Founders have the power. The investors need them as much as they need the investment, said Taj Ahmad Eldridge from Include Venture Partners. That means they can choose who gets to benefit from their work. “I’m a former founder, and I wouldn’t have a job now without founders.”
He pointed to ChargerHelp! (Cohort 9), a company founded by two Black women that recently closed an oversubscribed round, as an example of seizing the opportunity to pick the right investors. “That’s what the future is going to be about,” Taj said.
Measuring impact and getting results
As gatekeepers, VCs have an outsized influence on which companies succeed and go on to touch people’s lives and communities, said Marcus Hollen, Senior Associate at Black Capital. “Having more awareness, more transparency around what these LPs are looking for and holding them accountable to push diversity forward … that’s how we have long term systemic change.”
Don’t overlook geography. Brian Brackeen said that investors who are only backing underrepresented founders in New York and San Francisco are still missing out on the the country’s vast potential. “If you’re not investing in ninety five percent of those areas and hoping to get a diverse portfolio, that’s not going to work,” he said.
Setting a goal for funding startups with underrepresented founders and holding yourself accountable can change how investors do diligence and trickle down into the companies they back, said Powerhouse’s Emily Kirsch. “Early in the process, we’ll say to every founding team, how do you think about DE&I as you build your company?” she said. “They don’t have to be perfect. We are far from perfect, but we have to know that this is something that they want to devote time and attention and resources to.”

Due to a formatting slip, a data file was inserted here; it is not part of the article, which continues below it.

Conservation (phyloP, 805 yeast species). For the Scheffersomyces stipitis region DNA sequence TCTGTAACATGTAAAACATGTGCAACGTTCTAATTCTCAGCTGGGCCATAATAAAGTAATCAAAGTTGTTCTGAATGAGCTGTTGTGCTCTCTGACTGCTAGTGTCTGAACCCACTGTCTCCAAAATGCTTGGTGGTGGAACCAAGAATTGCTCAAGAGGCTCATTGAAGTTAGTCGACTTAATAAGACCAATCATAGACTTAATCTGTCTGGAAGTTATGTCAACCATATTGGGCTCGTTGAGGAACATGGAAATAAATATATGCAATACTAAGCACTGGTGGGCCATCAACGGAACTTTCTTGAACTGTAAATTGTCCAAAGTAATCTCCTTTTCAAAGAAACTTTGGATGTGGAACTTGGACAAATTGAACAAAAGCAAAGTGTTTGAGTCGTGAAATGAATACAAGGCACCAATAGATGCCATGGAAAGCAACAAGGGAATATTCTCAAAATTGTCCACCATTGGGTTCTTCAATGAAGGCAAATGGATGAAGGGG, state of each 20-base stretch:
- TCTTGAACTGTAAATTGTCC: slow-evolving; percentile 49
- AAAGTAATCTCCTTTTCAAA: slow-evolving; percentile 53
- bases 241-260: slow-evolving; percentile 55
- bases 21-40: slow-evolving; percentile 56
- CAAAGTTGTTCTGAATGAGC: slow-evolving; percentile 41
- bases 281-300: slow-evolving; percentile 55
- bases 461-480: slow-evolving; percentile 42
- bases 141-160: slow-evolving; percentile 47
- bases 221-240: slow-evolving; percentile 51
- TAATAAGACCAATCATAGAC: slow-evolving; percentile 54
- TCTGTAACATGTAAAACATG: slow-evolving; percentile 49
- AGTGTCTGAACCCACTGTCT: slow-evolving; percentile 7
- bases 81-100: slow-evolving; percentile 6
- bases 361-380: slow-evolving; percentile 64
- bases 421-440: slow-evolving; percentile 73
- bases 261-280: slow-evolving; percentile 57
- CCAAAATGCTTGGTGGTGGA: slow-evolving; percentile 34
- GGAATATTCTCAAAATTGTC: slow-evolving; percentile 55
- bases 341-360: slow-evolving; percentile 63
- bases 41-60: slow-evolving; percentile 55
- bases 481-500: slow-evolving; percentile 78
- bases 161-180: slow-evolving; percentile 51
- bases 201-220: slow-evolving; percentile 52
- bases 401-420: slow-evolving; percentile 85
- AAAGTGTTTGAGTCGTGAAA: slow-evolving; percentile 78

Just say so. As an investor, making clear what you want to see in a company can lead to rapid results, said Elemental’s Managing Director of Engagement & Innovation Danielle J. Harris. “We go through our applications and we ask ‘What is the diversity of your company?’ They may not make it into the cohort, but they’ll come back and reapply and you can see that change happening.”
The network effect. Beyond backing specific companies, investors are ideally positioned to use their influence to make connections and build community, said Kerry Bowie. “Get involved with your time, your talent, your treasure. Write checks, if you can, not just to entrepreneurs but also to the entrepreneur support organizations,” he said. “We’re dealing with climate change, with a tremendous wealth gap. We need everybody involved.”
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For more insights, see the Interactive Hub, where we rounded up resources from our speakers and each of the conversations. In addition to podcasts, articles, and visuals, you also can find career, education, and investment opportunities. We hope you enjoy it and share it with your network.